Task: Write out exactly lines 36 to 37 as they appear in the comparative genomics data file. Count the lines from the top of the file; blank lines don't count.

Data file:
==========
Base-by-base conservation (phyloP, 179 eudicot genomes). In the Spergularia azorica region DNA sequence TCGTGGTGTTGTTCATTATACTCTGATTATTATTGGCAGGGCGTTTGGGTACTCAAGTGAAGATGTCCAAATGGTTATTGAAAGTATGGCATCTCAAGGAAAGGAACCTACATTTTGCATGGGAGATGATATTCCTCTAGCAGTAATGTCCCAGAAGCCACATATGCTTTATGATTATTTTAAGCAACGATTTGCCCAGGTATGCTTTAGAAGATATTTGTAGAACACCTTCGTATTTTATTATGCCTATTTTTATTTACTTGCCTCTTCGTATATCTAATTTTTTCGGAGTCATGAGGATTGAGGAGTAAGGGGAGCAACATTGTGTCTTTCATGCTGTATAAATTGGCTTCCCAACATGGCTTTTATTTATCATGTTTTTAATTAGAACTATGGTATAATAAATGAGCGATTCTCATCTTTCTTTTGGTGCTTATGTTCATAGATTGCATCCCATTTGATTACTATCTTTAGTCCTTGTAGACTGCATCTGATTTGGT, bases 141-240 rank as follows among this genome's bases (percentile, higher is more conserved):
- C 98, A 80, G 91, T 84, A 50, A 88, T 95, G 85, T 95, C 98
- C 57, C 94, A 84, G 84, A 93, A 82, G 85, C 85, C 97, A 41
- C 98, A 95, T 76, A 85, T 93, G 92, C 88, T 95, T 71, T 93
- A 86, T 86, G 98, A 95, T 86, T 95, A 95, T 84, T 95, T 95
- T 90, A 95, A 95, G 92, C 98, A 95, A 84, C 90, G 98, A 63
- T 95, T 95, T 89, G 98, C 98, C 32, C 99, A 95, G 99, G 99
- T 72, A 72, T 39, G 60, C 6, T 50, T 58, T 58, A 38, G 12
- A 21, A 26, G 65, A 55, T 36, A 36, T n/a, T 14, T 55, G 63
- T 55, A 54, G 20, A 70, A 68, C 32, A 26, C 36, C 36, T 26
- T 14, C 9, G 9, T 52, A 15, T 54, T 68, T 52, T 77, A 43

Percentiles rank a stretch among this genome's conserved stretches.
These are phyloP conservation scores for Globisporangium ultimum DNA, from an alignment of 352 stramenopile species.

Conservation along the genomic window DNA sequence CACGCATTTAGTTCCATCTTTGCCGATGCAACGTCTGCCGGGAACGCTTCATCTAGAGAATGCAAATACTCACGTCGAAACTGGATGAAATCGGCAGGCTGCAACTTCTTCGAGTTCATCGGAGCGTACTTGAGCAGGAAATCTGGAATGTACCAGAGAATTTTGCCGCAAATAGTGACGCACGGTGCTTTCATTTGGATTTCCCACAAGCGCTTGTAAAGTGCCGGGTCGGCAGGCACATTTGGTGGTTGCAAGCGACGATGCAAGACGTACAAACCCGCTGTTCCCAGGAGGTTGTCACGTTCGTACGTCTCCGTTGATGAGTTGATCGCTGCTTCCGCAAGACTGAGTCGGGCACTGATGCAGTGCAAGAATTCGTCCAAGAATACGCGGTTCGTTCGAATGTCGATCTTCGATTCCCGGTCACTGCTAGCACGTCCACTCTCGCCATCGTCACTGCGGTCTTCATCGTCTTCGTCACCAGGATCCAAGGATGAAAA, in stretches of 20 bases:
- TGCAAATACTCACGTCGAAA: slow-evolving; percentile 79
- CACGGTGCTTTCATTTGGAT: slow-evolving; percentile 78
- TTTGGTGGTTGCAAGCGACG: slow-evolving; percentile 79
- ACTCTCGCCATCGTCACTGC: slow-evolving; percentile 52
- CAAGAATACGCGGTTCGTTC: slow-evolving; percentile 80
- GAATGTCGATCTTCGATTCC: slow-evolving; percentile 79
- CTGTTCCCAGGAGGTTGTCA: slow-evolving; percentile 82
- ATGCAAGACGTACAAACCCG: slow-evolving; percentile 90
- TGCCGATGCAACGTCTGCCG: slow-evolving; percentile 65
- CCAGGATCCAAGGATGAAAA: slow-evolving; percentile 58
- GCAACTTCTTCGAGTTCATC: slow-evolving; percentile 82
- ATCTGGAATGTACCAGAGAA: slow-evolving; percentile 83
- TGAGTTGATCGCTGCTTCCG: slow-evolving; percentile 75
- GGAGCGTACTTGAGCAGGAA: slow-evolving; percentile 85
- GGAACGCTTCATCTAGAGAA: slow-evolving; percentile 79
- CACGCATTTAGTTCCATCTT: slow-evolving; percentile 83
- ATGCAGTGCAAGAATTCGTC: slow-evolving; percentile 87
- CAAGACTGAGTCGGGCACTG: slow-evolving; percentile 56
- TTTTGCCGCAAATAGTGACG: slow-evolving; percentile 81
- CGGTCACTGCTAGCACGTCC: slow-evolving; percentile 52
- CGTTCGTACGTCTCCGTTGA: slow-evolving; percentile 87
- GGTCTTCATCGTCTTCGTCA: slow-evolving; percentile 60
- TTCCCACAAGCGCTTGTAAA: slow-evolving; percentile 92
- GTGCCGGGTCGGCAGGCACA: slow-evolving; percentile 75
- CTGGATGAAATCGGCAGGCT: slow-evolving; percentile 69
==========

- GGTCTTCATCGTCTTCGTCA: slow-evolving; percentile 60
- TTCCCACAAGCGCTTGTAAA: slow-evolving; percentile 92